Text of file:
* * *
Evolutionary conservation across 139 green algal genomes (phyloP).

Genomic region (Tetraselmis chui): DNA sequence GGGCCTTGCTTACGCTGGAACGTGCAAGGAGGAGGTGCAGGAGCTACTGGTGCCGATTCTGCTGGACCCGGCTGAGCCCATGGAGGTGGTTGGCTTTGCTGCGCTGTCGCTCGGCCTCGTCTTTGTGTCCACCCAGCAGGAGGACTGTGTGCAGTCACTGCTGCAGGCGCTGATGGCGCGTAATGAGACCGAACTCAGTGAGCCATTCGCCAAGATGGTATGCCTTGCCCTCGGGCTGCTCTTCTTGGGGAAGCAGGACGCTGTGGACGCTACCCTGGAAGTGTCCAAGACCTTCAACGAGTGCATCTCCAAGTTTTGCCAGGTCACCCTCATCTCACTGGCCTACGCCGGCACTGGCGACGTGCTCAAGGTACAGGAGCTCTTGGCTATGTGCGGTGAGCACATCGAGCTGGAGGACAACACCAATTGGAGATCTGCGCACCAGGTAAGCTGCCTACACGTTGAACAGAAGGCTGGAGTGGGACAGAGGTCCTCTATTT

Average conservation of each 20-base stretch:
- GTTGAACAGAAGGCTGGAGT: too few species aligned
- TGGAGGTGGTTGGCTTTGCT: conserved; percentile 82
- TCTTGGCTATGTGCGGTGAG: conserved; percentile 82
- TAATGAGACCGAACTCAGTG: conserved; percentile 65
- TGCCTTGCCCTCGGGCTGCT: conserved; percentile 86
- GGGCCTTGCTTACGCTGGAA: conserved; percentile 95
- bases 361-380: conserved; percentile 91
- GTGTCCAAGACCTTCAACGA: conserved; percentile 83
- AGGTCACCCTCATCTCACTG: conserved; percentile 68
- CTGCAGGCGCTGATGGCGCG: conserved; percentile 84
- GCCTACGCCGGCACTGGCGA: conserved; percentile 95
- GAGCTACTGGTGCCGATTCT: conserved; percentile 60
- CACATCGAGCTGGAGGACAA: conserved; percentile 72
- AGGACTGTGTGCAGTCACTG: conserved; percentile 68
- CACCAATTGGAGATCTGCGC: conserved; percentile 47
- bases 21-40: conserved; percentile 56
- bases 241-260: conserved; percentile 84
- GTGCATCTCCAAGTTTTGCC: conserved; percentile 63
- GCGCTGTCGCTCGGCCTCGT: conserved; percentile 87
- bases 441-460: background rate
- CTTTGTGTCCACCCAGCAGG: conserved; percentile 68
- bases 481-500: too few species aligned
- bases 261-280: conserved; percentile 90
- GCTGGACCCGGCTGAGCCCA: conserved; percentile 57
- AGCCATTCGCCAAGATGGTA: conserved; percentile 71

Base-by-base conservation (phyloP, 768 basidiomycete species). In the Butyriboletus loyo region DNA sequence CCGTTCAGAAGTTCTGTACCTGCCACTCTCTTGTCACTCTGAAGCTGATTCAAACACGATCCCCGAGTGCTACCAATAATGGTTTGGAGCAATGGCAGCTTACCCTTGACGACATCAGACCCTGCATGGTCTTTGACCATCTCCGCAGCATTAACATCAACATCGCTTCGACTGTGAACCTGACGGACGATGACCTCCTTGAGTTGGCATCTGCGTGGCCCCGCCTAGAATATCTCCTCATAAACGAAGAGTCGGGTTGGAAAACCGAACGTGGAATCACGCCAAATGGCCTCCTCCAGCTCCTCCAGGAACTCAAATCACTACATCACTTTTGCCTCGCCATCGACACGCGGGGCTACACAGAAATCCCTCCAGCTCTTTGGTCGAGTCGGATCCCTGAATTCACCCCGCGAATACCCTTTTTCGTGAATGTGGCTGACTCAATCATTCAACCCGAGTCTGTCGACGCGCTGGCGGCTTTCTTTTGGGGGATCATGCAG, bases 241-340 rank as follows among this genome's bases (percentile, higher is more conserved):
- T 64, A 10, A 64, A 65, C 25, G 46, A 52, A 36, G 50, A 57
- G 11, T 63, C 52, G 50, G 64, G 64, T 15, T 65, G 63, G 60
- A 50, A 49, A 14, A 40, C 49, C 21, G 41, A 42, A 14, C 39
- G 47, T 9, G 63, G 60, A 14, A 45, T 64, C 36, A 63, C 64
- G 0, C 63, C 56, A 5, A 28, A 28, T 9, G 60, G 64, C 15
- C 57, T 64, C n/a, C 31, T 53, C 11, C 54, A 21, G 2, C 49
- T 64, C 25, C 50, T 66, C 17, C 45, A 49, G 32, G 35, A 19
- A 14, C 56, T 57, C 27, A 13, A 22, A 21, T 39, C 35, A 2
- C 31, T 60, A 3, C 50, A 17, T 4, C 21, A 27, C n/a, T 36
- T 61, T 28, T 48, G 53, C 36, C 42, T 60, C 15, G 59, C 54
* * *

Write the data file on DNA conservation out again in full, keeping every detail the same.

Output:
Evolutionary conservation across 139 green algal genomes (phyloP).

Genomic region (Tetraselmis chui): DNA sequence GGGCCTTGCTTACGCTGGAACGTGCAAGGAGGAGGTGCAGGAGCTACTGGTGCCGATTCTGCTGGACCCGGCTGAGCCCATGGAGGTGGTTGGCTTTGCTGCGCTGTCGCTCGGCCTCGTCTTTGTGTCCACCCAGCAGGAGGACTGTGTGCAGTCACTGCTGCAGGCGCTGATGGCGCGTAATGAGACCGAACTCAGTGAGCCATTCGCCAAGATGGTATGCCTTGCCCTCGGGCTGCTCTTCTTGGGGAAGCAGGACGCTGTGGACGCTACCCTGGAAGTGTCCAAGACCTTCAACGAGTGCATCTCCAAGTTTTGCCAGGTCACCCTCATCTCACTGGCCTACGCCGGCACTGGCGACGTGCTCAAGGTACAGGAGCTCTTGGCTATGTGCGGTGAGCACATCGAGCTGGAGGACAACACCAATTGGAGATCTGCGCACCAGGTAAGCTGCCTACACGTTGAACAGAAGGCTGGAGTGGGACAGAGGTCCTCTATTT

Average conservation of each 20-base stretch:
- GTTGAACAGAAGGCTGGAGT: too few species aligned
- TGGAGGTGGTTGGCTTTGCT: conserved; percentile 82
- TCTTGGCTATGTGCGGTGAG: conserved; percentile 82
- TAATGAGACCGAACTCAGTG: conserved; percentile 65
- TGCCTTGCCCTCGGGCTGCT: conserved; percentile 86
- GGGCCTTGCTTACGCTGGAA: conserved; percentile 95
- bases 361-380: conserved; percentile 91
- GTGTCCAAGACCTTCAACGA: conserved; percentile 83
- AGGTCACCCTCATCTCACTG: conserved; percentile 68
- CTGCAGGCGCTGATGGCGCG: conserved; percentile 84
- GCCTACGCCGGCACTGGCGA: conserved; percentile 95
- GAGCTACTGGTGCCGATTCT: conserved; percentile 60
- CACATCGAGCTGGAGGACAA: conserved; percentile 72
- AGGACTGTGTGCAGTCACTG: conserved; percentile 68
- CACCAATTGGAGATCTGCGC: conserved; percentile 47
- bases 21-40: conserved; percentile 56
- bases 241-260: conserved; percentile 84
- GTGCATCTCCAAGTTTTGCC: conserved; percentile 63
- GCGCTGTCGCTCGGCCTCGT: conserved; percentile 87
- bases 441-460: background rate
- CTTTGTGTCCACCCAGCAGG: conserved; percentile 68
- bases 481-500: too few species aligned
- bases 261-280: conserved; percentile 90
- GCTGGACCCGGCTGAGCCCA: conserved; percentile 57
- AGCCATTCGCCAAGATGGTA: conserved; percentile 71

Base-by-base conservation (phyloP, 768 basidiomycete species). In the Butyriboletus loyo region DNA sequence CCGTTCAGAAGTTCTGTACCTGCCACTCTCTTGTCACTCTGAAGCTGATTCAAACACGATCCCCGAGTGCTACCAATAATGGTTTGGAGCAATGGCAGCTTACCCTTGACGACATCAGACCCTGCATGGTCTTTGACCATCTCCGCAGCATTAACATCAACATCGCTTCGACTGTGAACCTGACGGACGATGACCTCCTTGAGTTGGCATCTGCGTGGCCCCGCCTAGAATATCTCCTCATAAACGAAGAGTCGGGTTGGAAAACCGAACGTGGAATCACGCCAAATGGCCTCCTCCAGCTCCTCCAGGAACTCAAATCACTACATCACTTTTGCCTCGCCATCGACACGCGGGGCTACACAGAAATCCCTCCAGCTCTTTGGTCGAGTCGGATCCCTGAATTCACCCCGCGAATACCCTTTTTCGTGAATGTGGCTGACTCAATCATTCAACCCGAGTCTGTCGACGCGCTGGCGGCTTTCTTTTGGGGGATCATGCAG, bases 241-340 rank as follows among this genome's bases (percentile, higher is more conserved):
- T 64, A 10, A 64, A 65, C 25, G 46, A 52, A 36, G 50, A 57
- G 11, T 63, C 52, G 50, G 64, G 64, T 15, T 65, G 63, G 60
- A 50, A 49, A 14, A 40, C 49, C 21, G 41, A 42, A 14, C 39
- G 47, T 9, G 63, G 60, A 14, A 45, T 64, C 36, A 63, C 64
- G 0, C 63, C 56, A 5, A 28, A 28, T 9, G 60, G 64, C 15
- C 57, T 64, C n/a, C 31, T 53, C 11, C 54, A 21, G 2, C 49
- T 64, C 25, C 50, T 66, C 17, C 45, A 49, G 32, G 35, A 19
- A 14, C 56, T 57, C 27, A 13, A 22, A 21, T 39, C 35, A 2
- C 31, T 60, A 3, C 50, A 17, T 4, C 21, A 27, C n/a, T 36
- T 61, T 28, T 48, G 53, C 36, C 42, T 60, C 15, G 59, C 54